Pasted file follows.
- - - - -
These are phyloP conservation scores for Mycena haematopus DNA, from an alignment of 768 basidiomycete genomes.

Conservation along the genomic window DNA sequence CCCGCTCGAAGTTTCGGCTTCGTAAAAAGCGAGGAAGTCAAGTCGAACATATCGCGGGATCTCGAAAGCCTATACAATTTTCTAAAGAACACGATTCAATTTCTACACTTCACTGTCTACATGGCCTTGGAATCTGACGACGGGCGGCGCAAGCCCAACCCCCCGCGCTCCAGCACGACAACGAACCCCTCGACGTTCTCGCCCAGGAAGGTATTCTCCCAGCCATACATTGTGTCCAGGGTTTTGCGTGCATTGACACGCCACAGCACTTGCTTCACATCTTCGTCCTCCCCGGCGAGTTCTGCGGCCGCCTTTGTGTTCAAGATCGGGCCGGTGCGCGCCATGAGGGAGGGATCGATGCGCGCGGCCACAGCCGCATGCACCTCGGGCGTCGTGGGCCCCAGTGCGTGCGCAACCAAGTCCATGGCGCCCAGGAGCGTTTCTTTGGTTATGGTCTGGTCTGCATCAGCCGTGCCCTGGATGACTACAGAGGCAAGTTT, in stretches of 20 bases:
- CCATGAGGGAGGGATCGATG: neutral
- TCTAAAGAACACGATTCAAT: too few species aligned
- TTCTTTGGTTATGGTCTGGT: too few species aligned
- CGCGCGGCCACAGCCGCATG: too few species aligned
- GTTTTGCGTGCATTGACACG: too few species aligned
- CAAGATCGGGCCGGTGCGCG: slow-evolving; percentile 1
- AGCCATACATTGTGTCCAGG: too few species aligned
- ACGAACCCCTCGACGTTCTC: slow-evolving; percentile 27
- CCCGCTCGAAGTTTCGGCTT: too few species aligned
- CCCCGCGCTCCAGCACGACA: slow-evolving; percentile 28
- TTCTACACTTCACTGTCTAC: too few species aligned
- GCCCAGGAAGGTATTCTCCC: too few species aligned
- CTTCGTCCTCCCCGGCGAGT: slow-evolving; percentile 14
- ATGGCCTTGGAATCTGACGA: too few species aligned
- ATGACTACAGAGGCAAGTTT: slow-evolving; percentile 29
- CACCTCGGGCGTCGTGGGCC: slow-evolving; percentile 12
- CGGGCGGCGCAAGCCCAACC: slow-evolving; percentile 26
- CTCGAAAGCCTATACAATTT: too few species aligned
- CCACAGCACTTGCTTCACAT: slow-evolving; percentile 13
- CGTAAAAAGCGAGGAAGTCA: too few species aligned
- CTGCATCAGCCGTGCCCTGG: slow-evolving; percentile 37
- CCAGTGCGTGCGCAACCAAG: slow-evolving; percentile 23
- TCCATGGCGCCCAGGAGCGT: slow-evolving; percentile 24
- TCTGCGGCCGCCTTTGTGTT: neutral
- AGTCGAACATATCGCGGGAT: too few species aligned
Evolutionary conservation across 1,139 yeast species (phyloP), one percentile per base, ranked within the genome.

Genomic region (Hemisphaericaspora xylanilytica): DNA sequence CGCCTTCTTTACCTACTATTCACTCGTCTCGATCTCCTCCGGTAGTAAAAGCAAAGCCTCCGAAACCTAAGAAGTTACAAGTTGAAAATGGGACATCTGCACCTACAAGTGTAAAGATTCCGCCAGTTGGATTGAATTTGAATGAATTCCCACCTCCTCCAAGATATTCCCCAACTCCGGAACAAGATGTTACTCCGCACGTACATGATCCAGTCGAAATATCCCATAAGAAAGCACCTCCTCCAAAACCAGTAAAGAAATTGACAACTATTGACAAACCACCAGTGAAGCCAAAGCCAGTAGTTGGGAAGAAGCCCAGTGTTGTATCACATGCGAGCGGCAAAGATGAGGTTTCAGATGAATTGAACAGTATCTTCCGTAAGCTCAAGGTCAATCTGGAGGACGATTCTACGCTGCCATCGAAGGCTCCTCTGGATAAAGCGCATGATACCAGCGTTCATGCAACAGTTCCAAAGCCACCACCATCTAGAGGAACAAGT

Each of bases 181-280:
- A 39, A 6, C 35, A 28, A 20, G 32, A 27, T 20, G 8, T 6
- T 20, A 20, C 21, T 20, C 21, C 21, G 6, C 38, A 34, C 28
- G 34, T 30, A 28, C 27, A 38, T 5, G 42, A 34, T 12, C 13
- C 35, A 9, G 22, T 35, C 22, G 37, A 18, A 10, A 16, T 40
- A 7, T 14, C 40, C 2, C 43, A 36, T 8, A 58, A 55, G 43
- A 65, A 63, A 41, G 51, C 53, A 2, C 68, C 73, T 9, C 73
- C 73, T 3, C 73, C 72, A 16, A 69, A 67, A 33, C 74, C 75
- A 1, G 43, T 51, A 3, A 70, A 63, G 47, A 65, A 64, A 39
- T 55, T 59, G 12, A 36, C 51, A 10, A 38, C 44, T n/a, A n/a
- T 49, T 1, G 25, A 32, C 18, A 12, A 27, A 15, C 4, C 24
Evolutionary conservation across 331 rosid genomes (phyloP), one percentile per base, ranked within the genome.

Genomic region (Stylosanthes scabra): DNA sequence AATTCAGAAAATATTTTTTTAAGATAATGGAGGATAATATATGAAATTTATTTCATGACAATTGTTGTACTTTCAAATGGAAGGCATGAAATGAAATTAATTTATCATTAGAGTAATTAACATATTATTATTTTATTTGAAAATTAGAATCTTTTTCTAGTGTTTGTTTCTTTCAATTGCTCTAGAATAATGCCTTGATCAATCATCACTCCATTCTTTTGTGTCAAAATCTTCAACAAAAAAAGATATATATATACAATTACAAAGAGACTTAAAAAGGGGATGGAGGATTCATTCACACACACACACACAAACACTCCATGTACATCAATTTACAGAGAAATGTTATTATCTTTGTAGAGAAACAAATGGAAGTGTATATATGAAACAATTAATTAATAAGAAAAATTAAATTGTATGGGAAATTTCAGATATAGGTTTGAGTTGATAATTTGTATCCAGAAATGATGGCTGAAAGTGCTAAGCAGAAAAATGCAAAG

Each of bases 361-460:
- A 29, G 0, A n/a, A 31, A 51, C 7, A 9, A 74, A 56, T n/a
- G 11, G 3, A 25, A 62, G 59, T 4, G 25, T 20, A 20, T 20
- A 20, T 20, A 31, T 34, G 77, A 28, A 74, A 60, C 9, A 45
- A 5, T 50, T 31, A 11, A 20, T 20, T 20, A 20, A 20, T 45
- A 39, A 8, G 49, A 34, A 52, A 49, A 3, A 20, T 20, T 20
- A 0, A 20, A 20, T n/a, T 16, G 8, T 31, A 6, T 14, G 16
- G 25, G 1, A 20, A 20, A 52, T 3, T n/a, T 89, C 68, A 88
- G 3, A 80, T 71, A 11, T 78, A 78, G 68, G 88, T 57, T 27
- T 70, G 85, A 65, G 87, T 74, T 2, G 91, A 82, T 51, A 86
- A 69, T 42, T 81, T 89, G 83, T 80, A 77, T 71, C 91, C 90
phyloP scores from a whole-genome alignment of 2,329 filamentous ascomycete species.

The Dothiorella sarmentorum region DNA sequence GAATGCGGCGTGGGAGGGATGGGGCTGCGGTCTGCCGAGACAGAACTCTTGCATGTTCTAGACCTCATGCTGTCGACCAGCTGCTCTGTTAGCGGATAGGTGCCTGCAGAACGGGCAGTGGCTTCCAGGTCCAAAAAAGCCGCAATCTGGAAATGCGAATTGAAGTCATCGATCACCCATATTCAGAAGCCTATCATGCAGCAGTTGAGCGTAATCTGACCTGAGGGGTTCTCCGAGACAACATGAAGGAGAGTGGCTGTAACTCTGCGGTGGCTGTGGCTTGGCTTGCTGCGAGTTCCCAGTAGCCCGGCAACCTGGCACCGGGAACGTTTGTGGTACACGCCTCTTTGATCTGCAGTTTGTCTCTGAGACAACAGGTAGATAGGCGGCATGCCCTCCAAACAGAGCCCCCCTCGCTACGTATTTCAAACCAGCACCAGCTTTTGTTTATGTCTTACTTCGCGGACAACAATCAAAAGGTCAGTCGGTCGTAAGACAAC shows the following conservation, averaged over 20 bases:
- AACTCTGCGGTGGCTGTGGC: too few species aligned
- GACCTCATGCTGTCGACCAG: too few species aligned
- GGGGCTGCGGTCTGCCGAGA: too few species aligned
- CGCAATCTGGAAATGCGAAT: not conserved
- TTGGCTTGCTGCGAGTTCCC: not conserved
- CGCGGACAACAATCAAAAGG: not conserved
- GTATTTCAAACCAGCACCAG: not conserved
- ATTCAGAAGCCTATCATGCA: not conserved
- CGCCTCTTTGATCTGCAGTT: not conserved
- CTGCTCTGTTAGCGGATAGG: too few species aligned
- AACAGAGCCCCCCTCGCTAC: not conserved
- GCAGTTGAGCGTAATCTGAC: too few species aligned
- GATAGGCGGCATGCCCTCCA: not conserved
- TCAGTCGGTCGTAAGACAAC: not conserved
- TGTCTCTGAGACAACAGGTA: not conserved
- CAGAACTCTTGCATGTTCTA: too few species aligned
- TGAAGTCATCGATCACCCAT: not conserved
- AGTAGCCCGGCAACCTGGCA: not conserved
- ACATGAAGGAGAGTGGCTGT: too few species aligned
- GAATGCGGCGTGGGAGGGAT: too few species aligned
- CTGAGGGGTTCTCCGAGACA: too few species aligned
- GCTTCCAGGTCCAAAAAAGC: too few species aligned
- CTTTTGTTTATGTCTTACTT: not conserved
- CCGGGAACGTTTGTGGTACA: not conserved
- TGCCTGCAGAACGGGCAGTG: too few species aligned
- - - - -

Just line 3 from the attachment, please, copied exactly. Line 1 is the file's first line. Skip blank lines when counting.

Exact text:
- CCATGAGGGAGGGATCGATG: neutral